In another gray area pertaining to coverage, many small general contractors hire independent contractors to carry out at least part of the work. The building of firewalls to keep these independents off the workers compensation payroll is well beyond the scope of this article (but an area that often comes up in employer seminars). However, it is worth mentioning that many “independents” fail to meet the criteria for independence, and hence end up on the payroll as part of the workers compensation calculation. The argument that they are paid via the 1099 form is not compelling to an insurance auditor or, for that matter, to a claims specialist.

It does not require a great stretch of the imagination to envision the following scenario: A subcontractor with no workers compensation insurance of his own is involved in a serious vehicular accident while picking up materials for the jobsite. Even though he is a long-time friend of the general contractor, he might try to file a claim under the general contractor's policy to cover his huge medical bills and help replace his lost income. If he does not meet the explicit criteria for “independence” — and many subs do not — his claim could well be accepted and would have a direct impact on the general contractor's insurance costs.

It should be clear that there are driving exposures for almost all employers, and that these exposures can have a dramatic impact on workers compensation costs. As a result, safe driving must be an integral part of every employer's risk management program. Every company with employees on the road should have explicit policies concerning safe driving, and every company should define safe driving as an essential job requirement.

At the heart of a written safe driving program, I recommend that employers develop a written contract, with explicit driving standards, to be signed annually by every employee who may drive in the course and scope of employment. This contract should be signed not only by those who drive regularly, but also by those who might be asked to drive only rarely. At a minimum, these contracts should cover the following:

  1. The importance of courteous and defensive driving.
  2. Mandatory use of seat belts for the driver and any passengers.
  3. Policies on cell phone use. (see below)
  4. Policies on drug and alcohol use.
  5. Annual submission of motor vehicle driving records and proof of a valid driver's license.
  6. Policies on garaging and loaning company vehicles to non-company drivers.
  7. Requirement that any accidents be reported immediately.
  8. Requirement that any moving violations (on or off the job) be reported within seven days. (Be prepared to take disciplinary action when you learn of moving violations!)
  9. Requirement that any medication that might impact driving be reported.

Each employee should sign this agreement annually. One copy should go to the employee and one should go in the personnel file. When a new employee joins the company, the form should be included in the orientation packet.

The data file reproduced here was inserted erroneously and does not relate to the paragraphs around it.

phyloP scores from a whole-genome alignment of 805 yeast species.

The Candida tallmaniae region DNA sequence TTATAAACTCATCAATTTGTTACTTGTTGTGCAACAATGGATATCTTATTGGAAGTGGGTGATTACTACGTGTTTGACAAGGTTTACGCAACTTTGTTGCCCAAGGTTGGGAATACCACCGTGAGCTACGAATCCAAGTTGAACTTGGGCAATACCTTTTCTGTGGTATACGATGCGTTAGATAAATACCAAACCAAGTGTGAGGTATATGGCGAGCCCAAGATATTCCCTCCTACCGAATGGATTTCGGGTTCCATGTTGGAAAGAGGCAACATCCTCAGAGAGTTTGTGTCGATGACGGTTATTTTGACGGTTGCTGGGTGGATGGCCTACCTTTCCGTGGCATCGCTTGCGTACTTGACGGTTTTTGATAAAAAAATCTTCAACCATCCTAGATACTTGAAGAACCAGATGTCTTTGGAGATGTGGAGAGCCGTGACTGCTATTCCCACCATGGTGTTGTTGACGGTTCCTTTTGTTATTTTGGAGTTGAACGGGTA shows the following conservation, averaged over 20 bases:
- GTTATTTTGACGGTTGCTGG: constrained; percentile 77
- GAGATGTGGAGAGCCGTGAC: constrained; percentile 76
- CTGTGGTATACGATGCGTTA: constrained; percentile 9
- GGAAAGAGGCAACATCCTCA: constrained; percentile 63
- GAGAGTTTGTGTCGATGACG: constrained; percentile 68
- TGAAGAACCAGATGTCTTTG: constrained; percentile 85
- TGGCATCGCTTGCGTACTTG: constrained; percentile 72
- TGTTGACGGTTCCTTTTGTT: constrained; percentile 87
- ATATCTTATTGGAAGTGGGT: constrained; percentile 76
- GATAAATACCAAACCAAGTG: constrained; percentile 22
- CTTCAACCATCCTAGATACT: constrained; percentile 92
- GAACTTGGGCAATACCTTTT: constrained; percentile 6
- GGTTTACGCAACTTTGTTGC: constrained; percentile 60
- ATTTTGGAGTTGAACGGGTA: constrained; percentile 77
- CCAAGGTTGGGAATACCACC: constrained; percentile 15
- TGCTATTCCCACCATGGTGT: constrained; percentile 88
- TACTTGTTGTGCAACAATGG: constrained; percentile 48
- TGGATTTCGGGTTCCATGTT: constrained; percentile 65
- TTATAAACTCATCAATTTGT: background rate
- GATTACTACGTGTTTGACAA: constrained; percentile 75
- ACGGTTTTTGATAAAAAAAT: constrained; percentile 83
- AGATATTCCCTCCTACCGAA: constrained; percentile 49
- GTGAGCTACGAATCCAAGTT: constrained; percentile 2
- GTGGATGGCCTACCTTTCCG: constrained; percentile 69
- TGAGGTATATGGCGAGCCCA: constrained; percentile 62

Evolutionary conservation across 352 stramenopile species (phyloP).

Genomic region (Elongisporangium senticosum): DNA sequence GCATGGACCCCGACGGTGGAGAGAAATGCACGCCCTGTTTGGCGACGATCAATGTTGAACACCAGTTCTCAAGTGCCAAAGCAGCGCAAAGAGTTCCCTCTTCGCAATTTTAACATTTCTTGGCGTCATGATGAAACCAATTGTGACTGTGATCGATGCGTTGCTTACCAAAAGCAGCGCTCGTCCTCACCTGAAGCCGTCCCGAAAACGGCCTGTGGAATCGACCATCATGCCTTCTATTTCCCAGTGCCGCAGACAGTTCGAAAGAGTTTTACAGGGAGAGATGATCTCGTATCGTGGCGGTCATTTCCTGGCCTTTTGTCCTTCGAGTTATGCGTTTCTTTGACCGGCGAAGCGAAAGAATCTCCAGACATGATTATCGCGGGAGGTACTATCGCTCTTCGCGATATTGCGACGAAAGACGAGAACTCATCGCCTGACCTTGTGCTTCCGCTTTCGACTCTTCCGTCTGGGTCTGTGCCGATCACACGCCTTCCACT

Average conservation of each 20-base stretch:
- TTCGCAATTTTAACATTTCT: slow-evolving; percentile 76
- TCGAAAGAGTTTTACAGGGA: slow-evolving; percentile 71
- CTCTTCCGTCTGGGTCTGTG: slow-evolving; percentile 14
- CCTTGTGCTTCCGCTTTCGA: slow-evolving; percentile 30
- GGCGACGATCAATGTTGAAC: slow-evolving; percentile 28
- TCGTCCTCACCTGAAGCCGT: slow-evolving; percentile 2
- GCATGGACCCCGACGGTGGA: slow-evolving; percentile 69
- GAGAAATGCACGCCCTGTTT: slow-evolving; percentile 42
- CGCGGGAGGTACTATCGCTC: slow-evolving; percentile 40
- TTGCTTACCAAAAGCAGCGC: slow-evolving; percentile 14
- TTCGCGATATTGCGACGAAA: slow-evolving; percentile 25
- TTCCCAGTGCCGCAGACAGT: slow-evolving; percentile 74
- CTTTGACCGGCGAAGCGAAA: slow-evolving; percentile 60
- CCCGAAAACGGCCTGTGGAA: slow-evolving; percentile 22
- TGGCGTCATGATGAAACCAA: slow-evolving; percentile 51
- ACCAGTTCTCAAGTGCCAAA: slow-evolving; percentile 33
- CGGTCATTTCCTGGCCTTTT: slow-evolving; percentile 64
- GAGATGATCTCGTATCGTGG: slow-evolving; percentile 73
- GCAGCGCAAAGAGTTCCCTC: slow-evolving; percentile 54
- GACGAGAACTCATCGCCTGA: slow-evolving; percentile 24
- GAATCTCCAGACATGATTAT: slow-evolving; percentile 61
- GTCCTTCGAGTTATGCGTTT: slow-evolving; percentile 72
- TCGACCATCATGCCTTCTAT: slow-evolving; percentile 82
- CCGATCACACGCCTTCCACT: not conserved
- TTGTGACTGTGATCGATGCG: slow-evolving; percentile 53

In addition, if employees might find themselves in a position to drive customers around in personal vehicles, seat belts for passengers should be required. Prudent employers will also require proof that their employees carry adequate insurance (with coverages up to specified minimums).

An important part of a safe driving program involves the reporting and documentation of accidents. Does your company tell employees how to respond after a driving accident? Do they know what to say and what not to say? Have they been trained to take accurate notes? For example, do they know that they need to document not just the name and license number of other drivers involved, but also the names of passengers in their own and in other vehicles? Do they know how to secure the names of witnesses? Virtually all employers instruct their employees how to report accidents at the worksite, but often these reporting protocols ignore incidents that happen on the road.

I recommend keeping a comprehensive accident kit in each company vehicle, as well as making these kits available to any employees who commonly drive in the course of carrying out their jobs. The kits should provide guidance to employees about what to do, what to say, and how to document the incident. In high-risk areas (such as my hometown of Boston), disposable cameras might be provided so that the incidents and resulting damage can be photographed.

Safe driving is like any other aspect of a business. Once senior managers identify the issue, there are many positive steps that can be taken to minimize risk. As with other safety issues, driving does not manage itself. It requires time, attention, and resources. But given the extraordinary exposures that we all face on the roads of America, it is well worth the effort. Safe driving must be defined as an essential job requirement for every employee who drives — anything less is a recipe for disaster wherever the rubber meets the road.